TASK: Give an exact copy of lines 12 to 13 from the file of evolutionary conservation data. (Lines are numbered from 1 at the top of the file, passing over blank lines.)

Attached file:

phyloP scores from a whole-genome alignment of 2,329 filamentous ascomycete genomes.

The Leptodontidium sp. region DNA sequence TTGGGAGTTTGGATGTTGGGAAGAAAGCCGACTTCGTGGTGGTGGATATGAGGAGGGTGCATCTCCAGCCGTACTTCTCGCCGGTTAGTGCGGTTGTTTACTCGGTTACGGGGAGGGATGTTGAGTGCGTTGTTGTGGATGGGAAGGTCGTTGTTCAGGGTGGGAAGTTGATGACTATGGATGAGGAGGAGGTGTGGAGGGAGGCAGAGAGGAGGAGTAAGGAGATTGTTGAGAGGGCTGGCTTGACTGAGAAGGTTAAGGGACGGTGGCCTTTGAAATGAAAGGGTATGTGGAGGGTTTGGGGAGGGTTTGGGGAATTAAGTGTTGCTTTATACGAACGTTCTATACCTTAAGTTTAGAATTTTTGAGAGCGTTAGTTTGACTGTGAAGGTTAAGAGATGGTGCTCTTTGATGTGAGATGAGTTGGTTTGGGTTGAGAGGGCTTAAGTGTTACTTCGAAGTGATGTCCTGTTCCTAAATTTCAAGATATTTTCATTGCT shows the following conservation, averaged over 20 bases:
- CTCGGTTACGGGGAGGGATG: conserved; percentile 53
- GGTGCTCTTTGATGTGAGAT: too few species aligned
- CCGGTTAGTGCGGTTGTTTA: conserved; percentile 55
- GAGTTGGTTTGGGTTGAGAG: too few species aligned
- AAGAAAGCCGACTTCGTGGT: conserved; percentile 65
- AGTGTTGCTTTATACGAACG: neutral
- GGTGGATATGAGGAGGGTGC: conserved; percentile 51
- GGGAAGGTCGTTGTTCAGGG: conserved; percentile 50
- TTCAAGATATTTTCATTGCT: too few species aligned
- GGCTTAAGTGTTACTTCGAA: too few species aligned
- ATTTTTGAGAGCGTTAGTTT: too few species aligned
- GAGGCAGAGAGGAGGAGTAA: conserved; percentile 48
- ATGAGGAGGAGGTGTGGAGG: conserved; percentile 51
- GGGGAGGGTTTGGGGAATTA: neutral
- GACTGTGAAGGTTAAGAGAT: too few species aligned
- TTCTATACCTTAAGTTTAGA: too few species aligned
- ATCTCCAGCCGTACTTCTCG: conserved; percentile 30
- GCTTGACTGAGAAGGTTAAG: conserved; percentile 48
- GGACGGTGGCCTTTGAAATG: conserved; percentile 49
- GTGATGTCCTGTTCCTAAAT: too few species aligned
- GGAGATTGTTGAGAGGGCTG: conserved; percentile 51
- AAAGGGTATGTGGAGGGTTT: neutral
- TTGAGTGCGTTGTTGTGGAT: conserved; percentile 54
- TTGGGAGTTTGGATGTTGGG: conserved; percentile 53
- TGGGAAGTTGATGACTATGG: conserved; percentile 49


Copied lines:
- GGCTTAAGTGTTACTTCGAA: too few species aligned
- ATTTTTGAGAGCGTTAGTTT: too few species aligned